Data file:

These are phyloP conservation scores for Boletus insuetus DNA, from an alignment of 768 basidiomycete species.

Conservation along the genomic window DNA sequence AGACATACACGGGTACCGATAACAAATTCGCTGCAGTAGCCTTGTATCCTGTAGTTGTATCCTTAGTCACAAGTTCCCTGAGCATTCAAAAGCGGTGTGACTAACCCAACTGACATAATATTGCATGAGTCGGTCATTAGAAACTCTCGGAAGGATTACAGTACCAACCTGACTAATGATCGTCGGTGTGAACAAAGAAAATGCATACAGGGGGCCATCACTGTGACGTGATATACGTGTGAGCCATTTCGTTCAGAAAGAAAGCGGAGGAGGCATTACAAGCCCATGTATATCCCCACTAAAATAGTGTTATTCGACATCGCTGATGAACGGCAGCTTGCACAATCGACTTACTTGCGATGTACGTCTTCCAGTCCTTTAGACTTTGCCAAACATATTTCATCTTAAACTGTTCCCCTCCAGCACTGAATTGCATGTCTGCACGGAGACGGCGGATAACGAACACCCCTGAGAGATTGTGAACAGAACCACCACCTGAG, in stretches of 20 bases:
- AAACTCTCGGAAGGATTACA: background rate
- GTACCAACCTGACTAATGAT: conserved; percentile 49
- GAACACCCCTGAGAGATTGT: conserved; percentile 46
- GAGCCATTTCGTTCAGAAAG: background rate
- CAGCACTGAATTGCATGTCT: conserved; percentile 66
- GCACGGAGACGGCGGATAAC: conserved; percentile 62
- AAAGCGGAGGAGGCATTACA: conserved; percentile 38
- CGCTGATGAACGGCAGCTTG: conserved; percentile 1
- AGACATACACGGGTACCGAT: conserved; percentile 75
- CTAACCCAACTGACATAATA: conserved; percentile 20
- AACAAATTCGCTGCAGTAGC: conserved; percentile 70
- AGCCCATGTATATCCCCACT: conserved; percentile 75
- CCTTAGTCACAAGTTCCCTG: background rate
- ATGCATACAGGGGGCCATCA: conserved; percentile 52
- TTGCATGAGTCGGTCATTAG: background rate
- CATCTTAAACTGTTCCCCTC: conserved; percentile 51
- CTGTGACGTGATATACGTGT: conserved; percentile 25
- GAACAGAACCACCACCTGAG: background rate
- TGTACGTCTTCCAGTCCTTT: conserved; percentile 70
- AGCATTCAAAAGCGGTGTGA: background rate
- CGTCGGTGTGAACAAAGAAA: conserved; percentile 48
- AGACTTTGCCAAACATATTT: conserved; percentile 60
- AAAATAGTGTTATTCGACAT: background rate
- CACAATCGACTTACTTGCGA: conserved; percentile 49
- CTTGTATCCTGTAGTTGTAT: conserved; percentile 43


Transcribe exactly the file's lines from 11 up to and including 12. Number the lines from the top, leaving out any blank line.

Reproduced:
- AGACATACACGGGTACCGAT: conserved; percentile 75
- CTAACCCAACTGACATAATA: conserved; percentile 20